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The Maltese Government has announced a simplified system for determining real estate valuations for capital gains tax purposes, implementing measures announced in last year's Budget speech.
Under the outgoing system, the tax authorities appointed agents to undertake a property valuation for every property transfer. This system caused delays and attracted criticism that the valuations seem to have been based upon subjective criteria, and were only undertaken after a property contract was concluded.
Under the proposed rules, now confirmed by the Government, parties may elect to appoint an independent architect to undertake the valuation for tax assessment purposes, however the tax authorities will still review all valuation reports and continues to reserve the right to investigate any valuation that falls outside of Government expectations. If parties prefer, they may alternatively use the old system whereby the Government will arrange the valuation.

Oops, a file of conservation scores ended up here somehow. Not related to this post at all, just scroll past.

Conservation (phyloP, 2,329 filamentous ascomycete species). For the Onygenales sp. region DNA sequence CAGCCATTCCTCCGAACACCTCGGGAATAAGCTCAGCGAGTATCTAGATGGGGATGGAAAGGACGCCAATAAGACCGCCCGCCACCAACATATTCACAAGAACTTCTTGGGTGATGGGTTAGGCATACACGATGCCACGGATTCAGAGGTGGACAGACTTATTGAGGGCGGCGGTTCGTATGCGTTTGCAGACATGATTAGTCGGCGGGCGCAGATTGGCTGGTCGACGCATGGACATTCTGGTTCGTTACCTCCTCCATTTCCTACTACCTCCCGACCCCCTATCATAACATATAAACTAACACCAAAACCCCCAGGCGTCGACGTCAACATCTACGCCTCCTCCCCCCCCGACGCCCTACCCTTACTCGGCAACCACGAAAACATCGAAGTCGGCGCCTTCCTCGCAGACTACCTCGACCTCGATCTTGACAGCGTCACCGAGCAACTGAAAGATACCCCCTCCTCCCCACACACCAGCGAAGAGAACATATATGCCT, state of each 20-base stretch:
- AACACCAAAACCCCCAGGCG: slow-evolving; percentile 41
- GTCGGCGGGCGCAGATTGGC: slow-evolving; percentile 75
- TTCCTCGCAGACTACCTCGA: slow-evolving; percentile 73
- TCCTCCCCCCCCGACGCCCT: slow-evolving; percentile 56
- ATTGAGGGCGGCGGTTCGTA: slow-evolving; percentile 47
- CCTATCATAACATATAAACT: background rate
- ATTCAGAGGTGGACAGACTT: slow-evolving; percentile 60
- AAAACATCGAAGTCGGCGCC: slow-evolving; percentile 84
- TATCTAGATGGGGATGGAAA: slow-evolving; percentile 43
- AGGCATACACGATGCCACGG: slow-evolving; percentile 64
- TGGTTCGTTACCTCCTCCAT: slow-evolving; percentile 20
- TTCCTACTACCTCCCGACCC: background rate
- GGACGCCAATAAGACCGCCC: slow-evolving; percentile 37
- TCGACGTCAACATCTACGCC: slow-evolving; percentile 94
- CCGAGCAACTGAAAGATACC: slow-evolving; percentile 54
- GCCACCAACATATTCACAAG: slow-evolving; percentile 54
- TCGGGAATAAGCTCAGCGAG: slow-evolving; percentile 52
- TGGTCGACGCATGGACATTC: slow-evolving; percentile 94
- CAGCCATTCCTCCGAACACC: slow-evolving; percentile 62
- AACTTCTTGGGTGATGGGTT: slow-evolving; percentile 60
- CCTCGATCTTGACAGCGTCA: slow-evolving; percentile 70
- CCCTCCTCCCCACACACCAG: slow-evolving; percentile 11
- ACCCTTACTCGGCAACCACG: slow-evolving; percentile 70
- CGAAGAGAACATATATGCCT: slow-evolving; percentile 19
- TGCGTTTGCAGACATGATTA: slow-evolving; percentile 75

Finance Minister Edward Scicluna explained that this initiative was drawn up in consultation with stakeholders in the sector, such as the Malta Developers' Association (MDA), the Chamber of Architects, and the Notarial Council of Malta, to ensure that the initiative is successful. The recent introduction follows vocal calls from the MDA earlier this month.
This property valuation system will be applicable to every transfer of any immovable or any real right over an immovable property, both during life and upon death.
The Malta Developers Association welcomed the announcement, stating: "This step will continue to contribute to a lessening of the uncertainty of the property market since the property's value subject to tax will now be determined according to fixed parameters, according the the property's characteristics, which can be applied by any architect."
"The MDA, which had asked for this change in the system, feels that it should publicly express its appreciation towards the Minister of Finance, who implemented this Budget measure, as well as to the contribution given by the Chamber of Architects and the Notarial Council, which together with the Government drew up the new system."
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